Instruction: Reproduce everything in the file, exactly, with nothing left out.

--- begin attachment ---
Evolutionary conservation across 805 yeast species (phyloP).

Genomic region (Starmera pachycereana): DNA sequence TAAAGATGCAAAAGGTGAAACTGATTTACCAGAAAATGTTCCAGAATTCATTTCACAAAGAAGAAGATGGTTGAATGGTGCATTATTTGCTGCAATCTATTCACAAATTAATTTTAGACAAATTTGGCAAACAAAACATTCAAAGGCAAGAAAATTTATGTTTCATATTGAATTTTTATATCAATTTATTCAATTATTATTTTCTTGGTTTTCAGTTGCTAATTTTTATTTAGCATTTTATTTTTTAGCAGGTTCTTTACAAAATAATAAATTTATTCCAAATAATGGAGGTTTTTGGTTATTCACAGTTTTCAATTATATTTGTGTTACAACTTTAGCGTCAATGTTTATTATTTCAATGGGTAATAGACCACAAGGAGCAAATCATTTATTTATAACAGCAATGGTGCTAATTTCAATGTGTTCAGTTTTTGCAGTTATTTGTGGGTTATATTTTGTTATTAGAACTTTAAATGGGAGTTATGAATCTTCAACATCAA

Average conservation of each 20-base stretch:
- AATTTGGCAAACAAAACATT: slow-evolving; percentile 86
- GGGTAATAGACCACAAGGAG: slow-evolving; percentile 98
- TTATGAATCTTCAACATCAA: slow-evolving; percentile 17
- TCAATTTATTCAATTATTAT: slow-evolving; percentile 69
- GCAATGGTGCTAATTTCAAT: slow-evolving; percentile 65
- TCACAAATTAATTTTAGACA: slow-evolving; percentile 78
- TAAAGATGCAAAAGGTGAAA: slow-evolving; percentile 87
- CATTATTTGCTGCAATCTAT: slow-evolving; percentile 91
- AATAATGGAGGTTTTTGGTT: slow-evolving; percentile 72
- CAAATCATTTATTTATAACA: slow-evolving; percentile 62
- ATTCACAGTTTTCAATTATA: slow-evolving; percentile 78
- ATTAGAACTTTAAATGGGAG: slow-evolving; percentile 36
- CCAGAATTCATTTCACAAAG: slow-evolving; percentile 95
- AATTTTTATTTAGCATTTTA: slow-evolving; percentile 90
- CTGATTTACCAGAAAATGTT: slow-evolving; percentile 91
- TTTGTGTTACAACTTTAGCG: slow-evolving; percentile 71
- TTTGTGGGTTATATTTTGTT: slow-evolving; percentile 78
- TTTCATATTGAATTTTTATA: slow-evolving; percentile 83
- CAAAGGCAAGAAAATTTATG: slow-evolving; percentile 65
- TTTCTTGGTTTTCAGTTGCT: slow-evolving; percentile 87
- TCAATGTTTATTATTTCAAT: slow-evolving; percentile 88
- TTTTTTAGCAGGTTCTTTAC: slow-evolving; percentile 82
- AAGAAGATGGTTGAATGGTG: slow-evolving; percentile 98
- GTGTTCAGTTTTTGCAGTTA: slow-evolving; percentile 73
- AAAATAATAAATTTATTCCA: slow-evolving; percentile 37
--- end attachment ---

Evolutionary conservation across 805 yeast species (phyloP).

Genomic region (Starmera pachycereana): DNA sequence TAAAGATGCAAAAGGTGAAACTGATTTACCAGAAAATGTTCCAGAATTCATTTCACAAAGAAGAAGATGGTTGAATGGTGCATTATTTGCTGCAATCTATTCACAAATTAATTTTAGACAAATTTGGCAAACAAAACATTCAAAGGCAAGAAAATTTATGTTTCATATTGAATTTTTATATCAATTTATTCAATTATTATTTTCTTGGTTTTCAGTTGCTAATTTTTATTTAGCATTTTATTTTTTAGCAGGTTCTTTACAAAATAATAAATTTATTCCAAATAATGGAGGTTTTTGGTTATTCACAGTTTTCAATTATATTTGTGTTACAACTTTAGCGTCAATGTTTATTATTTCAATGGGTAATAGACCACAAGGAGCAAATCATTTATTTATAACAGCAATGGTGCTAATTTCAATGTGTTCAGTTTTTGCAGTTATTTGTGGGTTATATTTTGTTATTAGAACTTTAAATGGGAGTTATGAATCTTCAACATCAA

Average conservation of each 20-base stretch:
- AATTTGGCAAACAAAACATT: slow-evolving; percentile 86
- GGGTAATAGACCACAAGGAG: slow-evolving; percentile 98
- TTATGAATCTTCAACATCAA: slow-evolving; percentile 17
- TCAATTTATTCAATTATTAT: slow-evolving; percentile 69
- GCAATGGTGCTAATTTCAAT: slow-evolving; percentile 65
- TCACAAATTAATTTTAGACA: slow-evolving; percentile 78
- TAAAGATGCAAAAGGTGAAA: slow-evolving; percentile 87
- CATTATTTGCTGCAATCTAT: slow-evolving; percentile 91
- AATAATGGAGGTTTTTGGTT: slow-evolving; percentile 72
- CAAATCATTTATTTATAACA: slow-evolving; percentile 62
- ATTCACAGTTTTCAATTATA: slow-evolving; percentile 78
- ATTAGAACTTTAAATGGGAG: slow-evolving; percentile 36
- CCAGAATTCATTTCACAAAG: slow-evolving; percentile 95
- AATTTTTATTTAGCATTTTA: slow-evolving; percentile 90
- CTGATTTACCAGAAAATGTT: slow-evolving; percentile 91
- TTTGTGTTACAACTTTAGCG: slow-evolving; percentile 71
- TTTGTGGGTTATATTTTGTT: slow-evolving; percentile 78
- TTTCATATTGAATTTTTATA: slow-evolving; percentile 83
- CAAAGGCAAGAAAATTTATG: slow-evolving; percentile 65
- TTTCTTGGTTTTCAGTTGCT: slow-evolving; percentile 87
- TCAATGTTTATTATTTCAAT: slow-evolving; percentile 88
- TTTTTTAGCAGGTTCTTTAC: slow-evolving; percentile 82
- AAGAAGATGGTTGAATGGTG: slow-evolving; percentile 98
- GTGTTCAGTTTTTGCAGTTA: slow-evolving; percentile 73
- AAAATAATAAATTTATTCCA: slow-evolving; percentile 37